Screening Time

With all the tests and screenings we’re advised to have, it can be hard to remember which ones you should have annually and which ones you should have every few years. While some sources give slightly different recommendations (including your healthcare provider) here are some guidelines to give you a general idea of what age to start and how often you should have certain tests completed.

Annual Tests

General Physical: In recent years, there has been debate about the need for annual physicals, but the majority calls for annual checkups for all ages. Most health plans cover physical exams 100%.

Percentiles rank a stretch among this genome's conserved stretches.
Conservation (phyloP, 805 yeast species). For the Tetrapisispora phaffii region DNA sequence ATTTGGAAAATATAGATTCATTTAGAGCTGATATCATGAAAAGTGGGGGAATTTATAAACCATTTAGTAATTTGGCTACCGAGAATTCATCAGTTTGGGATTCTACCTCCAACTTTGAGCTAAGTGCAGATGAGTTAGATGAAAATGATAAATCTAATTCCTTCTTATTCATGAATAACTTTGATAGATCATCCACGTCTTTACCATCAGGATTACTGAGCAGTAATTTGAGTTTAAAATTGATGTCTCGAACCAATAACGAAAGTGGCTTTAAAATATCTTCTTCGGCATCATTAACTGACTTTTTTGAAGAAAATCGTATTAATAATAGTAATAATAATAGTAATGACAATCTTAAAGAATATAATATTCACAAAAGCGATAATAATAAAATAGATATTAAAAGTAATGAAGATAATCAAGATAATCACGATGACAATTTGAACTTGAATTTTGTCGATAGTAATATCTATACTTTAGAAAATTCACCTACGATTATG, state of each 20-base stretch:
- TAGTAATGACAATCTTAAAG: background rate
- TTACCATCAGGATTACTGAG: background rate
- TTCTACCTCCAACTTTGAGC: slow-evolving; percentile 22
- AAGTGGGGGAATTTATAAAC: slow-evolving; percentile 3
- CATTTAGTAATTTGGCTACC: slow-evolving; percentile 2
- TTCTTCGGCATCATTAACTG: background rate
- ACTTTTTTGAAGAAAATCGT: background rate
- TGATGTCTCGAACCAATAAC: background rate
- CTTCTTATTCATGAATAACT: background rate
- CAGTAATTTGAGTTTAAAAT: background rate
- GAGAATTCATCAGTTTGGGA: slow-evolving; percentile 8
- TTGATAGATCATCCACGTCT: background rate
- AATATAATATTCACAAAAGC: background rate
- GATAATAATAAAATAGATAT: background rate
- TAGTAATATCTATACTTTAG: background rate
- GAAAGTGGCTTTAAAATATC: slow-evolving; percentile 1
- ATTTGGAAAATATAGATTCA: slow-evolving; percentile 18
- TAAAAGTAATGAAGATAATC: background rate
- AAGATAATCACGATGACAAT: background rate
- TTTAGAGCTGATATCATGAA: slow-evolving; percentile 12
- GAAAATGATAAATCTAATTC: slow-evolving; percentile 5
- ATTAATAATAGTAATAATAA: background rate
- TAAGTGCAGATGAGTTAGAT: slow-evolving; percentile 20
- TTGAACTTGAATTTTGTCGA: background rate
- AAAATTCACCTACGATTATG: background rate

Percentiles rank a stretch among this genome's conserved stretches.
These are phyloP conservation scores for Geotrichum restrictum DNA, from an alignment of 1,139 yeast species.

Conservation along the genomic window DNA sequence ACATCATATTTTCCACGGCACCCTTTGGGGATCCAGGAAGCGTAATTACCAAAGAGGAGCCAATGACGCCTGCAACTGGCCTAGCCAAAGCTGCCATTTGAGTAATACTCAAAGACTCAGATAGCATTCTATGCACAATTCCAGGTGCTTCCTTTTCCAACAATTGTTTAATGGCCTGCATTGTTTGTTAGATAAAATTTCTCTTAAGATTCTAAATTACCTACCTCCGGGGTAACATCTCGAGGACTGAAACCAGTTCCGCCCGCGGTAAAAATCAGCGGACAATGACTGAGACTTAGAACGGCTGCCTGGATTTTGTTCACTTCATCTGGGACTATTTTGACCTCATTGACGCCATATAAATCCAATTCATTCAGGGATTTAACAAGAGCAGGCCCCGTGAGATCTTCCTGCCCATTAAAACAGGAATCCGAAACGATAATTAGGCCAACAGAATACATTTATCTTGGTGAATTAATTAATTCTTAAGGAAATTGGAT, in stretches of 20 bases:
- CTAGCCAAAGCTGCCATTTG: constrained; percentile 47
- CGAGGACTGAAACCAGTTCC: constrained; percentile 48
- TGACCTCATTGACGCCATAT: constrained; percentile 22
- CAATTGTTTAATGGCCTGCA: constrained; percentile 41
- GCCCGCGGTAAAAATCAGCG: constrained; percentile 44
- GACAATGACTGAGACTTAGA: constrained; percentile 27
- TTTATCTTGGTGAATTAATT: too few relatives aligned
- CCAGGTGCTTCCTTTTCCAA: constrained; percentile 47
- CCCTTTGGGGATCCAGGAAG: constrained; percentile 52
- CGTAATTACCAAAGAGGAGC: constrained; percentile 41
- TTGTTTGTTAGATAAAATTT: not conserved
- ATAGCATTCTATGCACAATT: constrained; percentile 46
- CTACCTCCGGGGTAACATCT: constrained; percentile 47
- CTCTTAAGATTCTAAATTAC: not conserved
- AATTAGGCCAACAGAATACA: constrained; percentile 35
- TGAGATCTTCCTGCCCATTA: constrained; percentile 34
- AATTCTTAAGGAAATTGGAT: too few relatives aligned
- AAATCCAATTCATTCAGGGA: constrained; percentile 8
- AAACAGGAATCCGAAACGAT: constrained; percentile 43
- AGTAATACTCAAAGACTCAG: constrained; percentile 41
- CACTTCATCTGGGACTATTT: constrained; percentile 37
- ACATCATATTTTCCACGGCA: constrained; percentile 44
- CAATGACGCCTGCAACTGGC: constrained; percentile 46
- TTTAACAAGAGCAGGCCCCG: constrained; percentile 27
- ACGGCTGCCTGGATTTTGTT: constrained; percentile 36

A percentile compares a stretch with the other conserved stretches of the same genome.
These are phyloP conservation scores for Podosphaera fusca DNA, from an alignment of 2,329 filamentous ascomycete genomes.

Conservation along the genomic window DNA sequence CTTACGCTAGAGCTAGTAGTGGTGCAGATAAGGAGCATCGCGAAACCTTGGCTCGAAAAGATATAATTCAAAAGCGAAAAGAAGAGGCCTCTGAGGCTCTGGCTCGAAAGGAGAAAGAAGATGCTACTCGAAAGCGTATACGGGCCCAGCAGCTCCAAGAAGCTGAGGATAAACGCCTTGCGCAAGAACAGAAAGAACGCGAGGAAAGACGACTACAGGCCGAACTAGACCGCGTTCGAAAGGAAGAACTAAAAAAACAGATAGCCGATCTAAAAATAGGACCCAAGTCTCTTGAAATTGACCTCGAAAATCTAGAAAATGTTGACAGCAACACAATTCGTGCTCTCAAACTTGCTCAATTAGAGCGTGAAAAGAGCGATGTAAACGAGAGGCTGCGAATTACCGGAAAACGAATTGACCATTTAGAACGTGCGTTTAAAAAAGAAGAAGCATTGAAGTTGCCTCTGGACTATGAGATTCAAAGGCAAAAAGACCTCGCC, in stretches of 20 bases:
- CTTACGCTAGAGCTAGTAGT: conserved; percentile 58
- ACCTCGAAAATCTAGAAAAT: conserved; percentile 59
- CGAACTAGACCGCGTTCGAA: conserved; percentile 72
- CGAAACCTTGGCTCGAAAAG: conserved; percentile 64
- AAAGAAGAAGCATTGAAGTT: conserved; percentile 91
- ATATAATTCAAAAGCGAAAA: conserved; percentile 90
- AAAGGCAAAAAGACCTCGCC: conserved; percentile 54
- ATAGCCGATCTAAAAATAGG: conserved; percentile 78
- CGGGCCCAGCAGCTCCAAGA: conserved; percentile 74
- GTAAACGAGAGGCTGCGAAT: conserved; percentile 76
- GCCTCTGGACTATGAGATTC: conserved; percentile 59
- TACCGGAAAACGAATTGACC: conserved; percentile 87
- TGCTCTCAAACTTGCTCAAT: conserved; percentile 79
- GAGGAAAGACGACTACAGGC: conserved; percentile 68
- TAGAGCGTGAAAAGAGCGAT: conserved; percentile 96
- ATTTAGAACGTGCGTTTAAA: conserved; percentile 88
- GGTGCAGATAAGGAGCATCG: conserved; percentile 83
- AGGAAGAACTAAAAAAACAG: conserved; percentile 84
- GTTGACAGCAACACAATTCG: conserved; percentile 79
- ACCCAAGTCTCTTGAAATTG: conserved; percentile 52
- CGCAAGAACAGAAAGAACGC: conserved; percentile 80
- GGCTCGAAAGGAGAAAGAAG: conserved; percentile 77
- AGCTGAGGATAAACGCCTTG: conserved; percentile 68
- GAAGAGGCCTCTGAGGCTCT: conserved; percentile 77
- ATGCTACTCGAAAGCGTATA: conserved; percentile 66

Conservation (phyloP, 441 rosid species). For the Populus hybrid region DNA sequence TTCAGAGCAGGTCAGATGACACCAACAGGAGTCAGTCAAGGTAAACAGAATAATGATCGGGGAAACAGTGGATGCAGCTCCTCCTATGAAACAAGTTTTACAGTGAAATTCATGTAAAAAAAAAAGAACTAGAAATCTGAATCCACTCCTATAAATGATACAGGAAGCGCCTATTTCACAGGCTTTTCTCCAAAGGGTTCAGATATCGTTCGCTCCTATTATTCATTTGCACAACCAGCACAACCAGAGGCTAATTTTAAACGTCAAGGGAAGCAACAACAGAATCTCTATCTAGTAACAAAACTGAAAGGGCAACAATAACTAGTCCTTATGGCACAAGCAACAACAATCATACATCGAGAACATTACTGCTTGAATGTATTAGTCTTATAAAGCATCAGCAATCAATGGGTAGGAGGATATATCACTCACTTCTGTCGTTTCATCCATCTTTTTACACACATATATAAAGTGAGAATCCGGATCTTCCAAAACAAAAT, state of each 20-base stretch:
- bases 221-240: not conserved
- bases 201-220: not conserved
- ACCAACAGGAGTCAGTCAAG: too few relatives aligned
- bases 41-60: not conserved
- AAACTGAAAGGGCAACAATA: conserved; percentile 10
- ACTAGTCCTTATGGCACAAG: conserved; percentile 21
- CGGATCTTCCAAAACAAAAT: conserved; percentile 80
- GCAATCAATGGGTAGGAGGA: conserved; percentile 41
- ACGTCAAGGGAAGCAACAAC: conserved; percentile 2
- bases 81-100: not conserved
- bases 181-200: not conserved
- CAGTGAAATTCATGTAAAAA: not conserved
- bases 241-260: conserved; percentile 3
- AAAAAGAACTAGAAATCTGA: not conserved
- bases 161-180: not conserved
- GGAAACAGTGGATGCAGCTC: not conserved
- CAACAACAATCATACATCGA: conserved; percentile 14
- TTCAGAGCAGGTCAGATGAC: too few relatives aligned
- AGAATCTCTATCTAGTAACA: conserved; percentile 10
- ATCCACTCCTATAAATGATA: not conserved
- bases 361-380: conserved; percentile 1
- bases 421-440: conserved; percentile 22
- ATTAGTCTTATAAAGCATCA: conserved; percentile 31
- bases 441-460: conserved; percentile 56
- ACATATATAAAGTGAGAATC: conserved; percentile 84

Blood and Urine Tests: These tests for cholesterol, diabetes, hypertension, and other conditions should be part of a general physical exam.

Mammogram: The guidelines for this screening updated in 2016 to every year for ages 45-55 and every two years after age 55. For women with family history of breast cancer, concerning results, or other factors, more frequent mammograms might be recommended.

Non-Annual Tests

Pap Test: Some guidelines suggest a “co-test” (a Pap test and HPV test) for women every five years after age 30, but generally women need this test every three years between the ages of 21 and 65.

Colonoscopy: Beginning at age 50, adults should have this every 10 years. For people with family history, concerning results, or other factors, more frequent colonoscopies might be recommended.

Prostate and Testicular Exam: Men ages 45-50 should have testicular exams as part of their regular annual physical. They should discuss with their physicians whether to have a digital prostate exam and/or a PSA test, and how frequently.

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